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University of California-Davis

Superfund Research Program

Molecular Characterization of Aquifer Microbial Communities Degrading Chemical Mixtures

Project Leader: Kate M. Scow
Co-Investigator: Krassimira R. Hristova
Grant Number: R21ES012812
Funding Period: 2003-2004

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Summary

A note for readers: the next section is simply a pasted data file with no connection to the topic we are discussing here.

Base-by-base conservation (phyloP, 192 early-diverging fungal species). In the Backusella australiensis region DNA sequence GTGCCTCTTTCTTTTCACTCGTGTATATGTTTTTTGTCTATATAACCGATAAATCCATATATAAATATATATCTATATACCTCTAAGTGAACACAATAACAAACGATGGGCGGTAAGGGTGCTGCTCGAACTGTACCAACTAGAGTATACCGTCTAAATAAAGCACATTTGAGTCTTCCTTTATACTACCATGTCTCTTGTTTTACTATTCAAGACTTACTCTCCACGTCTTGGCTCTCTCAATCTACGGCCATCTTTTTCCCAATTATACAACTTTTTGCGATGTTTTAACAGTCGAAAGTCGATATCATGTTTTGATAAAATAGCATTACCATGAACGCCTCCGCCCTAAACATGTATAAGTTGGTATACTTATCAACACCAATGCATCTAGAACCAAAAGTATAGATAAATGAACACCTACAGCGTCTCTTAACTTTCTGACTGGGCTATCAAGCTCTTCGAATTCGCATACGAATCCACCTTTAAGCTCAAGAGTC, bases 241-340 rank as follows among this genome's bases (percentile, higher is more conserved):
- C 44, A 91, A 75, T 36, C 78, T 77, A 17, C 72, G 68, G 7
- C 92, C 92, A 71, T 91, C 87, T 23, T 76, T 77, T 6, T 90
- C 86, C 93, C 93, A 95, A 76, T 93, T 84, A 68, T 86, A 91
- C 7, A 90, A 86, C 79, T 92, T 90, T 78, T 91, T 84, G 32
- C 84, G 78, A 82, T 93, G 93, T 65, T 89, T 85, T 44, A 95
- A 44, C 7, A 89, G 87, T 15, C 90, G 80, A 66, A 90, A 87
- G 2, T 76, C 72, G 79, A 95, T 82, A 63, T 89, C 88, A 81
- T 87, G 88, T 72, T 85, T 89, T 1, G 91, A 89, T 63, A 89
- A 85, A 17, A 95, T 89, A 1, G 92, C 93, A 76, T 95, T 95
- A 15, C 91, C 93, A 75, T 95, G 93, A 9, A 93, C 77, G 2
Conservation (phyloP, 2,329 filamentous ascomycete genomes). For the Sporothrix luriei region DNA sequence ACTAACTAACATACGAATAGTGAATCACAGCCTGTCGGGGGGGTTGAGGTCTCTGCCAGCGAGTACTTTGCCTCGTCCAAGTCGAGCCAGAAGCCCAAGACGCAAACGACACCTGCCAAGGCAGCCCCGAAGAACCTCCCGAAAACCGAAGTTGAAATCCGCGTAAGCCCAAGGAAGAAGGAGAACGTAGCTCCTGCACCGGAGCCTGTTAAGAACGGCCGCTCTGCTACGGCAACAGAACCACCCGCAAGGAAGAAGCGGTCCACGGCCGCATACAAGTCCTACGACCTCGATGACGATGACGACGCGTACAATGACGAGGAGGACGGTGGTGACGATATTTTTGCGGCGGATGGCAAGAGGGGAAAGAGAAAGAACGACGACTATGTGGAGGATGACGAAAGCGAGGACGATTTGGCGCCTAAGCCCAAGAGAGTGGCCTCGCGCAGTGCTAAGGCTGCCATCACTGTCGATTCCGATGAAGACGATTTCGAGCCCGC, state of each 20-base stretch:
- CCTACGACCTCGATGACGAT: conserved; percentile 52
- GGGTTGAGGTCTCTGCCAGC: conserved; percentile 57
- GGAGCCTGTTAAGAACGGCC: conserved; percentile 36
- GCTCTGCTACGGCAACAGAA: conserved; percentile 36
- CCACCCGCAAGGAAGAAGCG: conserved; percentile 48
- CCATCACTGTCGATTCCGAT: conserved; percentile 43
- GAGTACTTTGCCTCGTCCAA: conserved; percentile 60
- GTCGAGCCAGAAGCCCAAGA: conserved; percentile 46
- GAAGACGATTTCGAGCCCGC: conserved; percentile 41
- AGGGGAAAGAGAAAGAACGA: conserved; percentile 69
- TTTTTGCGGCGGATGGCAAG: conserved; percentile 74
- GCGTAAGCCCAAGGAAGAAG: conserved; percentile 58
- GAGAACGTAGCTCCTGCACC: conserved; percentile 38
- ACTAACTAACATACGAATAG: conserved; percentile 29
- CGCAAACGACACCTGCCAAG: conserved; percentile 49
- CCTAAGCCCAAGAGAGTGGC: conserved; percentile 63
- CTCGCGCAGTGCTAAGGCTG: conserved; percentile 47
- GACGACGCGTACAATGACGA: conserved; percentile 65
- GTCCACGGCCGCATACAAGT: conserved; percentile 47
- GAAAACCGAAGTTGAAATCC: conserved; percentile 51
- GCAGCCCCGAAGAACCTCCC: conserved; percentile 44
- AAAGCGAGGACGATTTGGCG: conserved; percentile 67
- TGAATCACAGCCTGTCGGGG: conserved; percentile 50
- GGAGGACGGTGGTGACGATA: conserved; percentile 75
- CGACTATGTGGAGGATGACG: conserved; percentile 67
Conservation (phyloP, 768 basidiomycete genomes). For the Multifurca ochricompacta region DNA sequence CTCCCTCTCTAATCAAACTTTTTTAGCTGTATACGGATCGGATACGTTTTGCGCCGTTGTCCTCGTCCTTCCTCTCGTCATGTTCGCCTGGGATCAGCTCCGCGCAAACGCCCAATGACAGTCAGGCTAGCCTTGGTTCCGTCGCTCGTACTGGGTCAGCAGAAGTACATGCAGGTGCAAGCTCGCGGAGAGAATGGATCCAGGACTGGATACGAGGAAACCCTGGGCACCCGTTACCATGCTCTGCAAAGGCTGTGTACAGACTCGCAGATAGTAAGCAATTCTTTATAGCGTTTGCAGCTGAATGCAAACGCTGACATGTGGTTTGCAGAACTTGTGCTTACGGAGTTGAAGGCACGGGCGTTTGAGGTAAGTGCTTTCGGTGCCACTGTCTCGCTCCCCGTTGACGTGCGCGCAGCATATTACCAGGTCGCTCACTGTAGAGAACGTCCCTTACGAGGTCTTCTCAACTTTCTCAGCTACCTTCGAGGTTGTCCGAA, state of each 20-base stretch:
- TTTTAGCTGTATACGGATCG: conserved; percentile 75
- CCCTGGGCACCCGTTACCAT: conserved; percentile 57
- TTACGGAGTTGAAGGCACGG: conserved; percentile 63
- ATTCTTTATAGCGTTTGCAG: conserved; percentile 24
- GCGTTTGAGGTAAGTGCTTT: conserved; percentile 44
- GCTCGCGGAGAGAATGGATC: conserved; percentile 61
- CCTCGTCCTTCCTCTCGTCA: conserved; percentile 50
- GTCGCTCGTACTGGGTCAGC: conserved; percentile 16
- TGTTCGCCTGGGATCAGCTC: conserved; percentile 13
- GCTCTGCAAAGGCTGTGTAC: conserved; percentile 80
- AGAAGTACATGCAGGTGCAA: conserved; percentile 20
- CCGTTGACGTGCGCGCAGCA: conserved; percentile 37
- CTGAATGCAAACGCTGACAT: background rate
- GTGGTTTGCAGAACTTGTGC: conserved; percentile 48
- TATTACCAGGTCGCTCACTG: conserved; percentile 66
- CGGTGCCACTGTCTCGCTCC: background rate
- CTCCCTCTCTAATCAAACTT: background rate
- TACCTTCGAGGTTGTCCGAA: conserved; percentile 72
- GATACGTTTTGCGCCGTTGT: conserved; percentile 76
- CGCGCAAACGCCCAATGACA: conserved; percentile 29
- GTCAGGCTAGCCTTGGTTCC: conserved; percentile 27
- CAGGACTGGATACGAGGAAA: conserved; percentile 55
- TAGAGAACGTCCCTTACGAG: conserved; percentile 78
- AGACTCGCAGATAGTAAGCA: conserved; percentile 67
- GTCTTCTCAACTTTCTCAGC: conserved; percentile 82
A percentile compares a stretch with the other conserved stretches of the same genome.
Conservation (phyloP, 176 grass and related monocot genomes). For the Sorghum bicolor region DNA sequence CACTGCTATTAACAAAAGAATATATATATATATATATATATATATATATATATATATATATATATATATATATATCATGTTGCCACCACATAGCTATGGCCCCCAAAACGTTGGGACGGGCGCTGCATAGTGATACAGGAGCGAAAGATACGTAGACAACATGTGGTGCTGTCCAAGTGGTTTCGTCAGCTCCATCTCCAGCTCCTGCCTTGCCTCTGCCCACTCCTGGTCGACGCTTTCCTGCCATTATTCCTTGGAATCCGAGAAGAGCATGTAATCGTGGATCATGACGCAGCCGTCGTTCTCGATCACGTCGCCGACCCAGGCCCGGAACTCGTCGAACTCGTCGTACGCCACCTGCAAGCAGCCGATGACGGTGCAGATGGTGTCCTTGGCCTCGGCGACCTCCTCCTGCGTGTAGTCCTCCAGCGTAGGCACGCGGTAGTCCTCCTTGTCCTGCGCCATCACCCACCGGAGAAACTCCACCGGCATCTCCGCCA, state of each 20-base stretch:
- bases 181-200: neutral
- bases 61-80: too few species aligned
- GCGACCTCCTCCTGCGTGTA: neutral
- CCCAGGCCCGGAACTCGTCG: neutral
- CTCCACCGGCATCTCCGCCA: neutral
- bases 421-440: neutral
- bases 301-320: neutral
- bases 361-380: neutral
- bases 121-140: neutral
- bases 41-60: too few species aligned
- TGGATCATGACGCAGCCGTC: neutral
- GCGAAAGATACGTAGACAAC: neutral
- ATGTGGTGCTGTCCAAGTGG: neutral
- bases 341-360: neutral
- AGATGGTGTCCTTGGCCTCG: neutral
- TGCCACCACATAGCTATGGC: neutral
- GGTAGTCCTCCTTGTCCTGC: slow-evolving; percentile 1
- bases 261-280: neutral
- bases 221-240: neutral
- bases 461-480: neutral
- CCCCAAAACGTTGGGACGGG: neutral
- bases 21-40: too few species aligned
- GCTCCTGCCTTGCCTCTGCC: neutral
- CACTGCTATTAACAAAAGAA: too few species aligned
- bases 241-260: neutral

Numerous groundwater aquifers are contaminated with organic and inorganic pollutants. Directly monitoring biodegrading microbial communities could guide decisions about treatment and facilitate monitoring of remediation. A common, but not well-investigated, challenge at Superfund sites is managing remediation of mixtures of contaminants. Superfund chemicals, toluene, benzene and xylene, along with fuel oxygenates, comprise mixed contaminants associated with petroleum pollution. The aim of this research is to adapt and develop molecular tools to assess the behavior of microbial communities associated with mixtures of pollutants. The underlying hypothesis that will guide the technology development is that microbial community structure (diversity and numbers of total bacteria, certain anaerobic toluene/xylene degraders, and denitrifiers) and community functions (e.g. rates of utilization of pollutants as e donors, use of electron acceptors) when exposed to mixtures of contaminants will not behave as predicted from behavior on single contaminants. This project will focus on toluene and xylene biodegradation under nitrate reducing conditions, but also consider interactions of these processes with other BTEX compounds and the fuel additives, methyl tertiary butyl ether (MTBE) and ethanol. The study system will be groundwater aquifer microbial communities, in microcosm and controlled field studies. Questions to be addressed include: 1) Are differences in biodegradation rates of contaminants, alone versus mixed with other chemicals, associated with differences in diversity and numbers of total bacteria, toluene/xylene degraders, and denitrifiers? 2) Do the same microbial populations use multiple contaminants? 3) Do readily degradable (e.g., ethanol) and recalcitrant (e.g., MTBE) fuel additives alter the biodegradation of BTEX under anaerobic conditions? Researchers will use DGGE analysis and real-time quantitative PCR, targeting primers for enzymes involved in contaminant degradation (bssA) and nitrate reduction (nirS and nirK) and total bacterial cells (universal bacterial 16S rDNA). They will measure the accumulation of carbon from 14C labeled compounds (toluene, MTBE) into cellular constituents (PLFA, determine signature lipids/markers) of microbial communities using GC-MS and AMS (at Lawrence Livermore National Lab) in artificial mixes of bacterial strains and in microcosms. This group will conduct studies in microcosms and across pollutant gradients (of BTEX, BTEX + MTBE or ethanol) at a field site containing a petroleum spill (with BTEX and MTBE) at Vandenberg Air Force Base in California.